Contemplated Suicide - Found Life
( Originally Published 1902 )
AS I was about to speak at a meeting in Metropolitan Hall, New York, one afternoon, a tall, handsome, well-built, elegantly-dressed man of middle age came into the meeting. All eyes turned toward him as he walked down the aisle and took a seat not far from the front. At the close of the sermon the man raised his hand for prayer and afterward came forward to the altar. At the end of the service the leader asked him to tell the audience how he felt. He said : " Yesterday a terrible misfortune came upon me. I asked God for help to bear it ; I found no relief ; I spent a sleepless night, and this morning I resolved to escape from my trouble by suicide. I was walking along Fourteenth street, studying the easiest method of getting out of this world, when I saw the sign indicating this meeting. I did not know there was any such service being held here. I entered; the services took strong hold on me; I felt how wicked as well as foolish it was to think of killing myself, and I determined to go to Christ and see if he would not give me relief. I gave myself and my burden to Christ, and he received me, and my burden is gone. An hour ago I was the most miserable man alive; now I am the happiest." He continued: " I am of high family in the Old Country, and have first-class social position in New York," and his face and manner bore evidence to the fact. When the meeting was dis-missed, the manager of the meeting sent a worker to get the man's name and number; not desiring identification, he declined to give either. There were conjectures as to his identity ; it was suggested by one that he had lost a fortune in speculation on Wall street; by another, that he had been bereft of a loved one; by another, that he had committed some terrible crime ; but it was all conjecture ónobody knew. They did know that he was a splendid specimen of manhood, and that he came into the meeting oppressed by sorrows, almost unto death, and left it with the joys of the Redeemed.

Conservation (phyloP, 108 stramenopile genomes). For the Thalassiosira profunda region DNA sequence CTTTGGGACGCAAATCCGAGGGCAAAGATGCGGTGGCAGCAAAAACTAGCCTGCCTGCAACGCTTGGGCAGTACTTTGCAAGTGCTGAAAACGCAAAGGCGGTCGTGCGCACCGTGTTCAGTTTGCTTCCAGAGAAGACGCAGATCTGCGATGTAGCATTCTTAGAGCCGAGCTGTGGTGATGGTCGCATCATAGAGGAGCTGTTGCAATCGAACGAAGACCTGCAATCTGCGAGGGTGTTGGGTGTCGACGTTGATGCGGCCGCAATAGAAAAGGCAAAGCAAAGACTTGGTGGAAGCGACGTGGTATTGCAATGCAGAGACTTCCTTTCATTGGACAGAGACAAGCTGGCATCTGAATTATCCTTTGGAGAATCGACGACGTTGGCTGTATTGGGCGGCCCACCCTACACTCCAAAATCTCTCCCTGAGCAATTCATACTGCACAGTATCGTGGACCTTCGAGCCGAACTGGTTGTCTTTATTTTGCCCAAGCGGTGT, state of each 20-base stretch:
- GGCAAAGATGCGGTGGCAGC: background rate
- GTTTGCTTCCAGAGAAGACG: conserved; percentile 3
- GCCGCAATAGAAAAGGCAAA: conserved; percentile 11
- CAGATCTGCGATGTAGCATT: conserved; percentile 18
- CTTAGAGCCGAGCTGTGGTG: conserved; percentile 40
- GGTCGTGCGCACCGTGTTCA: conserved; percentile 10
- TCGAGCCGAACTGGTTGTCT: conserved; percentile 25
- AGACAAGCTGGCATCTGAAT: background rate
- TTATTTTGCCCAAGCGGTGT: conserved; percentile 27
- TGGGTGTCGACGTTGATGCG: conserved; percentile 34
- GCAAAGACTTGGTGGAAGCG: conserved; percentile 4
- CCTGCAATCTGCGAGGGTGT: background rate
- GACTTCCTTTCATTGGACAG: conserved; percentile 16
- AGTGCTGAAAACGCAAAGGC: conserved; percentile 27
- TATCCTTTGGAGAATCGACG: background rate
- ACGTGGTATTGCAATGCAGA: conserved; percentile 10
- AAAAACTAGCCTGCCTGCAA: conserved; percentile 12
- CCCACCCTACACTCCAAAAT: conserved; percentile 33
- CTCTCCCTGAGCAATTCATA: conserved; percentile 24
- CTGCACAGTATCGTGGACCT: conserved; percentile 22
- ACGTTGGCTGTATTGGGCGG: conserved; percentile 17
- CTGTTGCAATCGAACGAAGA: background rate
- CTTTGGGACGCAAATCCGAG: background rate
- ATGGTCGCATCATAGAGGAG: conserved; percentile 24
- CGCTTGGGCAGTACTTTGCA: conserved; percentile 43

There is no sin so foul that Christ's blood cannot cleanse; no sorrow, however distressing, that the Holy Spirit cannot cure.